It’s one thing to play Superman on screen, but it’s another thing entirely to walk around looking like a Kryptonian in your everyday life. And the first thing you’re likely to notice when staring at Henry Cavill on Zoom are his shoulders—not even his Clark Kent jawline can distract from the small mountain range erupting from his humerus and clavicle. None of this is exactly news, given the multiple high-profile roles in which Cavill has transformed his body for—The DC universe, The Witcher, extremely buff Sherlock in Enola Holmes—but you truly cannot prepare for how mesmerizing those deltoids are.
Which is why Cavill’s latest role, as an ambassador for the supplement company MuscleTech is perhaps the most natural line on his resume. GQ caught up with the 38-year-old actor to find out how supplements influence his diet, his thoughts on pre-workout, and just how many meals a day you need to eat if you ever want shoulders like his.
GQ: Supplements are such a huge part of the fitness world, but I think something that can often be misunderstood, especially when you’re first starting out. What was your journey with using supplements like?
Henry Cavill: It’s an interesting thing, because I’ve been very fortunate over my career to have pros guiding me. As useful as that has been when it comes to physical results and how the body looks when I’m taking my shirt off on camera or whatever the case may be, it does certainly hinder my growth in knowledge. And so over the past couple of years, I’ve been trying to quiz my trainer, Dave Rienzi, more and more about the why of everything. Why is that going in? Why this rather than that? Aren’t they both carbohydrates? Why this protein versus that protein? What does it mean when you do this before or afterwards? And so my journey is still very much in process.
Once you started asking those questions, was there anything that you were surprised to learn?
So I have a protein shake before bed, and there would be times where I’d go, you know what, I want to lose a few more pounds, so I’m just going to cut the pre-bed shake out and not tell my trainer Dave. And it’ll be fine, because I’ll be losing a few pounds and then I’ll get back to showing progress photos and people will be like, “Oh wow, look at the progress you made!” But if I took three weeks off, when I would send Dave a progress photo, he would go, “Okay, cool. So are you still taking the pre-bed shake?” And I go, “No, because I wanted to lose a few pounds.”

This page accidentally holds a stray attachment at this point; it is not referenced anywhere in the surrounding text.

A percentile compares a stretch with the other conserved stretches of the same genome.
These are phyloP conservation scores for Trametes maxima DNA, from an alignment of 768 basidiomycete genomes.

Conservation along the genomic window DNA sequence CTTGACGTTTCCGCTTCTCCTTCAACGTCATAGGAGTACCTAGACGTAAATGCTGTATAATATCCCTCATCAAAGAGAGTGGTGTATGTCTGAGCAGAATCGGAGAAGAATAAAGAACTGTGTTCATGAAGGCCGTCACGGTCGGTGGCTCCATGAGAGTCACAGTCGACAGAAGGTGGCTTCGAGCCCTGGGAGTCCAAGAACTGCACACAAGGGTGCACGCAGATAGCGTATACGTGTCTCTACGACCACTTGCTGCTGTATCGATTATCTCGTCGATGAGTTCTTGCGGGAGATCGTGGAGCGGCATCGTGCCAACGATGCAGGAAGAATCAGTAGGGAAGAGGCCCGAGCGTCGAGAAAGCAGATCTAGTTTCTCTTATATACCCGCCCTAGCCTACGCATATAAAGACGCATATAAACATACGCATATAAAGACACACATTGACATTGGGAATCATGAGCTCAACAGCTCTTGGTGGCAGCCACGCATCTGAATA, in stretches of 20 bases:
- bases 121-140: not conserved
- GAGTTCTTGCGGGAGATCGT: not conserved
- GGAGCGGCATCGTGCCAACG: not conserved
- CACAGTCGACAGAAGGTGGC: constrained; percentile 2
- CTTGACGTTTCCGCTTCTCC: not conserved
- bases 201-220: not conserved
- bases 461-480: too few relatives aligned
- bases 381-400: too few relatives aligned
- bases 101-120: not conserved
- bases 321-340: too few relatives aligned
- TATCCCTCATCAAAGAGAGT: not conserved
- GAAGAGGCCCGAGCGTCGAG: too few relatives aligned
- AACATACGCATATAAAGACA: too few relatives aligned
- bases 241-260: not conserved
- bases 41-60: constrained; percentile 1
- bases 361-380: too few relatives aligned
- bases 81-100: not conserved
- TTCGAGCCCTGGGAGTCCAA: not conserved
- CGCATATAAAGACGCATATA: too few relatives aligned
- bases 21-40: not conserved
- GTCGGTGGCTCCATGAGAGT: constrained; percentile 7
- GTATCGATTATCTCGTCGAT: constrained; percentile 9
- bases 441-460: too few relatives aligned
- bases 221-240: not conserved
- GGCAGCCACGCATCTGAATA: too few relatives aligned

That’s when I started asking these questions because he then informed me that the problem with that logic is that, yes, you do have fewer calories going into your body, but you also go into a catabolic state with how hard you’re training and how hard you’re working. So actually what you’re doing is you’re losing muscularity while you sleep. So your body won’t be looking as good. And almost immediately when I went back to the pre-bed shake, I was like, “Yeah, the body looks better already.” And for me, that was a massive learning point and a real shock. I thought, I need to start asking more questions and stop thinking that I can pull a fast one and pull the wool over his eyes.
I love that Dave instantly knew, too. Like, “Hey, are you skipping that?” But I think that’s the preconceived notion, right? Don’t eat before bed.
Absolutely. The protein shakes before bed, they are a real lifesaver for me. Especially with the amount of work, with the amount of output I have. It’s important to make sure that all the right stuff is getting in at the right time so you don’t lose anything and you’re not wasting any time at the gym.
So you’ve got the protein shake right before bed, but what does a typical day of eating look like?